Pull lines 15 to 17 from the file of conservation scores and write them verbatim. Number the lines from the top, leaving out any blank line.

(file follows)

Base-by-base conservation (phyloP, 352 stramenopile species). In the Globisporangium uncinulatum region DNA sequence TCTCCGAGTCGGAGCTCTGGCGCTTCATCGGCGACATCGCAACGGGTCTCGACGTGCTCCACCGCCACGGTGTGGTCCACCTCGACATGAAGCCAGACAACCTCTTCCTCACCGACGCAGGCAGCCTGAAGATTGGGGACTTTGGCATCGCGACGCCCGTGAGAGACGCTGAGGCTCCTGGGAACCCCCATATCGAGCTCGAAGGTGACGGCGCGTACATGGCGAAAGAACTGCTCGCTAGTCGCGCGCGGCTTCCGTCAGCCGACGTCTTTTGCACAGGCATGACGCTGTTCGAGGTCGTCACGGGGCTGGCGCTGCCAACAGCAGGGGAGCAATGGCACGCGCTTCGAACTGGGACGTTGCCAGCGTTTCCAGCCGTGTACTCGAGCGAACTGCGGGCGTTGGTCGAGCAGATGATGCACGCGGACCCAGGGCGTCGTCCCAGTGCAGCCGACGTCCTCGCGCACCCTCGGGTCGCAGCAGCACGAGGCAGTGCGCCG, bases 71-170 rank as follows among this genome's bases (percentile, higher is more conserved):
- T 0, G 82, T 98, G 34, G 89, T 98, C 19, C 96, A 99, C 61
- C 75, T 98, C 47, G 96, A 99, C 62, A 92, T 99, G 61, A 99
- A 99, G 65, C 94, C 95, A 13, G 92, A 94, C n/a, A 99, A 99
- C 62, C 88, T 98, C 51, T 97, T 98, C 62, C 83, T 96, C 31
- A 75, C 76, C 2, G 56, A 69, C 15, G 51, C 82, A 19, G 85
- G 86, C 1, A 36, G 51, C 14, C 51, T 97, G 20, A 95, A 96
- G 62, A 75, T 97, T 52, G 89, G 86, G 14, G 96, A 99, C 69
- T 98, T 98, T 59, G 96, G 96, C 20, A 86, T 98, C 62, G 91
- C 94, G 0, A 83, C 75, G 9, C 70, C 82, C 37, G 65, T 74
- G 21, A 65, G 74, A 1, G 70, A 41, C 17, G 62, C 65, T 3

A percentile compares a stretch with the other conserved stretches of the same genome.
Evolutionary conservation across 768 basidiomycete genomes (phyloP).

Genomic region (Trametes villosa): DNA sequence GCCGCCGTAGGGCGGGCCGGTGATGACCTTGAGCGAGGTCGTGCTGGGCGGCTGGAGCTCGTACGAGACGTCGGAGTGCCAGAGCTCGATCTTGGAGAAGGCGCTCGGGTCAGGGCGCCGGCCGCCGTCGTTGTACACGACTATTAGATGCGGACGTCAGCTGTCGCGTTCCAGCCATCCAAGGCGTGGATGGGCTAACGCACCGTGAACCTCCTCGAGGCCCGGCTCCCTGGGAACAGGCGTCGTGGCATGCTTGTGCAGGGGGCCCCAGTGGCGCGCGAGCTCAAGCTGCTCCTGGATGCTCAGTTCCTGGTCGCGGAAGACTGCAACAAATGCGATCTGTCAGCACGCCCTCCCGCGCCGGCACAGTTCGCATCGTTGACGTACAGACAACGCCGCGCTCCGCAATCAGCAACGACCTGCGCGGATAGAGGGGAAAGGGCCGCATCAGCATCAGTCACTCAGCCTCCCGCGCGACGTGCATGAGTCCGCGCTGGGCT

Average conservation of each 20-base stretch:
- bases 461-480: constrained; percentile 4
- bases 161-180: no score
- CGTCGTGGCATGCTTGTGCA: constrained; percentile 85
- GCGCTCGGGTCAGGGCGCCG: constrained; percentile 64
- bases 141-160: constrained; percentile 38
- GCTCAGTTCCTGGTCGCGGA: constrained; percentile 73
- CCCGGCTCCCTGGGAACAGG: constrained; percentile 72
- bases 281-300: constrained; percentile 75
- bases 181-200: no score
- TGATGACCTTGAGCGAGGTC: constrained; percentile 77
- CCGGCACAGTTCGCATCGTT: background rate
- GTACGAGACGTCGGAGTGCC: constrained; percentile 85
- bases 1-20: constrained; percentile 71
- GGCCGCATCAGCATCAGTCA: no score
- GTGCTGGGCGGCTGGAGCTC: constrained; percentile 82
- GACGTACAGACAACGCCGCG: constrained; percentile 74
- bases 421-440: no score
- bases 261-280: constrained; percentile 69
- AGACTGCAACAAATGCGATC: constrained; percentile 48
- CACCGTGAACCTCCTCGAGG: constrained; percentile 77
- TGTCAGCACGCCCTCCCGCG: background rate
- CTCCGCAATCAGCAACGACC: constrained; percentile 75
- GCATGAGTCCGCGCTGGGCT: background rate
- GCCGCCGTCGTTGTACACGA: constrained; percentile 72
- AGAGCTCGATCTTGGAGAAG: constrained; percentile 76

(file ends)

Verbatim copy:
Average conservation of each 20-base stretch:
- bases 461-480: constrained; percentile 4
- bases 161-180: no score